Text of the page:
xt7qnk364c34 https://exploreuk.uky.edu/dips/xt7qnk364c34/data/mets.xml Jewish Federation of the Bluegrass Kentucky Jewish Federation of the Bluegrass 1984 Newsletter of the Jewish Federation of the Bluegrass, previously named the Central Kentucky Jewish Association and Central Kentucky Jewish Federation. The Federation seeks to bring Jewish community members together through holiday parties, lectures, Yiddish courses, meals, and other celebrations of Jewish heritage and culture. They also host fundraisers and provide financial assistance for Jews in need, both locally and around the world. newsletters  English Jewish Federation of the Bluegrass  Contact the Special Collections Research Center for information regarding rights and use of this collection. Jewish Federation of the Bluegrass records Jews -- Kentucky -- Lexington Jews -- History Central Kentucky Jewish Association newsletter, Summer 1984, volume 8 number 5 text Central Kentucky Jewish Association newsletter, Summer 1984, volume 8 number 5 1984 1984 2020 true xt7qnk364c34 section xt7qnk364c34 9V


Summer 1984 No.5

"kt/Y “\he Spotlight’ S on

8708113 (909)
809017 MIG/NUS)! 'uolb‘ugxa7
808 all/75‘ ‘aAua eze/d 993
pawdeoou/ UO/JE/OOSSV uS/Map ,(yomuay IEJJUBQ

JawoM ,(z/unzuwoo

axes 'S uupnr




. , .
(€21ZLZQjVZrCL //L21222 ' Certainly I know the type is set upside down, but,

fear not, everything really is running quite smoothly in the CKJA office, although
Judy is out of town. Vinnie and Erle have finally given us their lists, David
Wekstein's rather—tardy article is now here, and summer activities are humming.

Your CKJA office secretary and I dedicate this issue of the newsletter to Judy.

If she were in town, we never could have taken this space to salute our outstanding
Community Worker. The following account of "A Day In The LL62 06 Judy" was compiled
and written by her secretary, Beth:

A typical day for Community Worker Judy Saxe begins early when someone, wishing
to ”catch” her while she's ”accessible”, calls her at home. And before she reaches
the CKJA office, she's already put in a couple hours work. After a complete workday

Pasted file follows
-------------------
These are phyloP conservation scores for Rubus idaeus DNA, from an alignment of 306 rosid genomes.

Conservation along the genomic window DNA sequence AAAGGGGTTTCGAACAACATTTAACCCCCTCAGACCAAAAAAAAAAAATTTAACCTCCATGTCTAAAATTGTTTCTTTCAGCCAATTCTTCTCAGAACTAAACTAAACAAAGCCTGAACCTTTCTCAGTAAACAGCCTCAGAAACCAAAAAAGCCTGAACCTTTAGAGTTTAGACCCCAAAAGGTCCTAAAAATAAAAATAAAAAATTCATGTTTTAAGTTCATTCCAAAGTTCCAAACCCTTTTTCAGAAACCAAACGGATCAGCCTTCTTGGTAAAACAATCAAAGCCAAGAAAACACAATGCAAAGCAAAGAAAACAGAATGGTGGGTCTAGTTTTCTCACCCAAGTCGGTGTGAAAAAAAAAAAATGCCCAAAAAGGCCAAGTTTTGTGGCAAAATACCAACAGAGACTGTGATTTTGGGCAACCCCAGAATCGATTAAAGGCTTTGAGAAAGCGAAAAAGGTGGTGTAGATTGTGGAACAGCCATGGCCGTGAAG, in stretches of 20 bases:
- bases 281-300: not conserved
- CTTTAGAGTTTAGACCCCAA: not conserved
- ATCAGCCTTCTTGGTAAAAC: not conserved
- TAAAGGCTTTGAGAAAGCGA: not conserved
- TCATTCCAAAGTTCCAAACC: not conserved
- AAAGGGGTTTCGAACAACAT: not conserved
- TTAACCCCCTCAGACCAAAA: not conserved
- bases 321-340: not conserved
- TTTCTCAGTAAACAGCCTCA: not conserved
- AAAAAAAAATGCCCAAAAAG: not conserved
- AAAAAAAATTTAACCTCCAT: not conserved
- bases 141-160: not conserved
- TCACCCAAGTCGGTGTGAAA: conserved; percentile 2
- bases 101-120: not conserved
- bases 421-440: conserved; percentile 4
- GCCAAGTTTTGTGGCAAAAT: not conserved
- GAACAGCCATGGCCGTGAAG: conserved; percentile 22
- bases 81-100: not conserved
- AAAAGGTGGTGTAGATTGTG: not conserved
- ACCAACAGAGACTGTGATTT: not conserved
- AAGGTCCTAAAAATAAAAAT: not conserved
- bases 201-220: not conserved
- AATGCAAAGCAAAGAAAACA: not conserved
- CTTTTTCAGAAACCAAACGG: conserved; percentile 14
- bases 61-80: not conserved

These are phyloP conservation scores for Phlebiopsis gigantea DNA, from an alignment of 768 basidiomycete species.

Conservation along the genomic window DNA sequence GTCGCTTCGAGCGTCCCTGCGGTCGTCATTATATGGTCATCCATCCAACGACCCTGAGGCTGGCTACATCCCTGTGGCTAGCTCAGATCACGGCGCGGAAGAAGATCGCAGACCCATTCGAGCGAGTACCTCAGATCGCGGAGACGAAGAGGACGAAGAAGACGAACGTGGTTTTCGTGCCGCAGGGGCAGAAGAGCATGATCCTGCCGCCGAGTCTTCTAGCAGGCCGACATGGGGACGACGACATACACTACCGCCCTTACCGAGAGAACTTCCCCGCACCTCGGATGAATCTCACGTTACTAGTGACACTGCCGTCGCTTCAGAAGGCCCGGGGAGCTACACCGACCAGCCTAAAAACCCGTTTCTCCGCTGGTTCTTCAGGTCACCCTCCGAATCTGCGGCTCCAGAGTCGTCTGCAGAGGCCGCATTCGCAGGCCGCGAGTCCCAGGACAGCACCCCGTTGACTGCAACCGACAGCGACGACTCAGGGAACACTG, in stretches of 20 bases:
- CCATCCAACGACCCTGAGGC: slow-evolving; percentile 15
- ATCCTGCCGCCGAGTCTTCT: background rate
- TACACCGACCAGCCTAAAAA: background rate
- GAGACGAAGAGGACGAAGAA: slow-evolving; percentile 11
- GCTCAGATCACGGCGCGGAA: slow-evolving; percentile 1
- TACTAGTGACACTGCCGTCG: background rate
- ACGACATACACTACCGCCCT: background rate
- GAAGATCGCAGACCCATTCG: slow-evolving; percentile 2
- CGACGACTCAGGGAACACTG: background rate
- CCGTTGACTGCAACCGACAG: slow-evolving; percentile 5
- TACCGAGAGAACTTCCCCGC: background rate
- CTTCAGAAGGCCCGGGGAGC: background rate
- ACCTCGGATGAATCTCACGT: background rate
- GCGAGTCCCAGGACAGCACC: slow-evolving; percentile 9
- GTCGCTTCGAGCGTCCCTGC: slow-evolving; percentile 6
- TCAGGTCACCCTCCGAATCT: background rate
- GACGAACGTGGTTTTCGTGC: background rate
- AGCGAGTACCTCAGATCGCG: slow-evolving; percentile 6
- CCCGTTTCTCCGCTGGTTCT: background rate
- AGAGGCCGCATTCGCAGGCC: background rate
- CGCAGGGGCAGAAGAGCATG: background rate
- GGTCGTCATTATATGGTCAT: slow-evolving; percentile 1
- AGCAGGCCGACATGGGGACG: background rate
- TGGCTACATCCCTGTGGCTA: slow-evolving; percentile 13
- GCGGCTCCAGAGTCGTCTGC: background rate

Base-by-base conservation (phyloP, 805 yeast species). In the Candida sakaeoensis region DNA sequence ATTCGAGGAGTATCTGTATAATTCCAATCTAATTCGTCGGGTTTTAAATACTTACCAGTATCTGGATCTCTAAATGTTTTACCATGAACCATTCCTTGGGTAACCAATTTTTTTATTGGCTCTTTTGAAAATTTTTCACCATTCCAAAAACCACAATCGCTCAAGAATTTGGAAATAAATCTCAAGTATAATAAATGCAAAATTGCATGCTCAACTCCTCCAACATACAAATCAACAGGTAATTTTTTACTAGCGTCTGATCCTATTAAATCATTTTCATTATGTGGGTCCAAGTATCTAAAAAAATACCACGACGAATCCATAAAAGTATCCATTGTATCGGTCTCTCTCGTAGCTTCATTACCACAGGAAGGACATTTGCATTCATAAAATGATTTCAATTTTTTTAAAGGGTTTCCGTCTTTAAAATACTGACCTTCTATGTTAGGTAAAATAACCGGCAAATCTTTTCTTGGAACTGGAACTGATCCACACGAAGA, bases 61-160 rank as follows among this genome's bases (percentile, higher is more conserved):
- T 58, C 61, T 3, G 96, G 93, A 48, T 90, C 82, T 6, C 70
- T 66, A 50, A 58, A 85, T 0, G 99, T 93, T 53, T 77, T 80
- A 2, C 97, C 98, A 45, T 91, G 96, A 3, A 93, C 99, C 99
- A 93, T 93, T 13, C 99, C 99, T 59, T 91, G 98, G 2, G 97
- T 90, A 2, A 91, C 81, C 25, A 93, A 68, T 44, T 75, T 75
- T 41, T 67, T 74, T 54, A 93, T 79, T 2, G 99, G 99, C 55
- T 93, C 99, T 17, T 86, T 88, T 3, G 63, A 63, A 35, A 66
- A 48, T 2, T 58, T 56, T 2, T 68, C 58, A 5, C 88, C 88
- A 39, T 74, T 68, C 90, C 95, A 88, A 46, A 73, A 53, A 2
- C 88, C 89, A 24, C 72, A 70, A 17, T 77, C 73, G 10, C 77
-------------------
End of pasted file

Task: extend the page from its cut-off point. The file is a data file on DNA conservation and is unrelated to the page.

she's often found at a committee meeting or community event. Since beginning her
profession as community worker in July, 1981, Judy has been a common thread winding
throughout Central Kentucky Jewish life, holding together the many diverse aspects
of CKJA.

Working closely with the Community Relations Committee, Judy helps organize
CRC projects, assisting various chairpeople in organizing special events, arranging
‘speakers, guiding appropriate community response, coordinating media coverage, host-
ing visitors to the community, and representing CKJA with style and grace. Assist-
ing Phyllis Scher with the CKJA Bulletin, Judy brings to the community updated,
timely, concise coverage of events affecting us all.

Meeting regularly with the Social Services Committee, she lends her expertise in
dealing with programs to assist New Americans, Jewish prisoners at FCI and people in
need of emergency assistance. A licensed social worker, Mrs. Saxe can counsel com-
munity members regarding adoption, housing, employment and family services.

While she enjoys participating in the many outstanding events available to the
community, she is a driving force in making many events possible. Again, she assists
chairpeople in the infinite details involved in bringing Yom Hashoah, Yom H'atzmaut
and Forum presentations to the community. It's not unusual to see Judy at a Singles'
Happy Hour, although a marguarita is the last thing she needs after a busy day making
a lunch break impossible.

The annual fund raising campaign commands much of her time. Numerous committee
meetings, preparation for the smooth completion of a ”Super” Sunday, and overseeing
the records and bookkeeping departments of CKJA are ongoing activities throughout the
year. For Judy, eight hours at Super Sunday headquarters were unusually exciting,
but no more grueling than an average workday.

Judy directs the interactions of CKJA with Jewish Federations and agencies
throughout the country. Through her vast resources of contacts, Judy can solve pro-
blems and coordinate events from her cluttered desk and ringing phone. As community
worker, Judy attended the Council of Jewish Federations General Assembly last Novem-
ber, attended a Region Singles Conference, is attending the Jewish Agency Assembly
meetings in Israel, attended CKJA's first mission to Washington, D.C., and will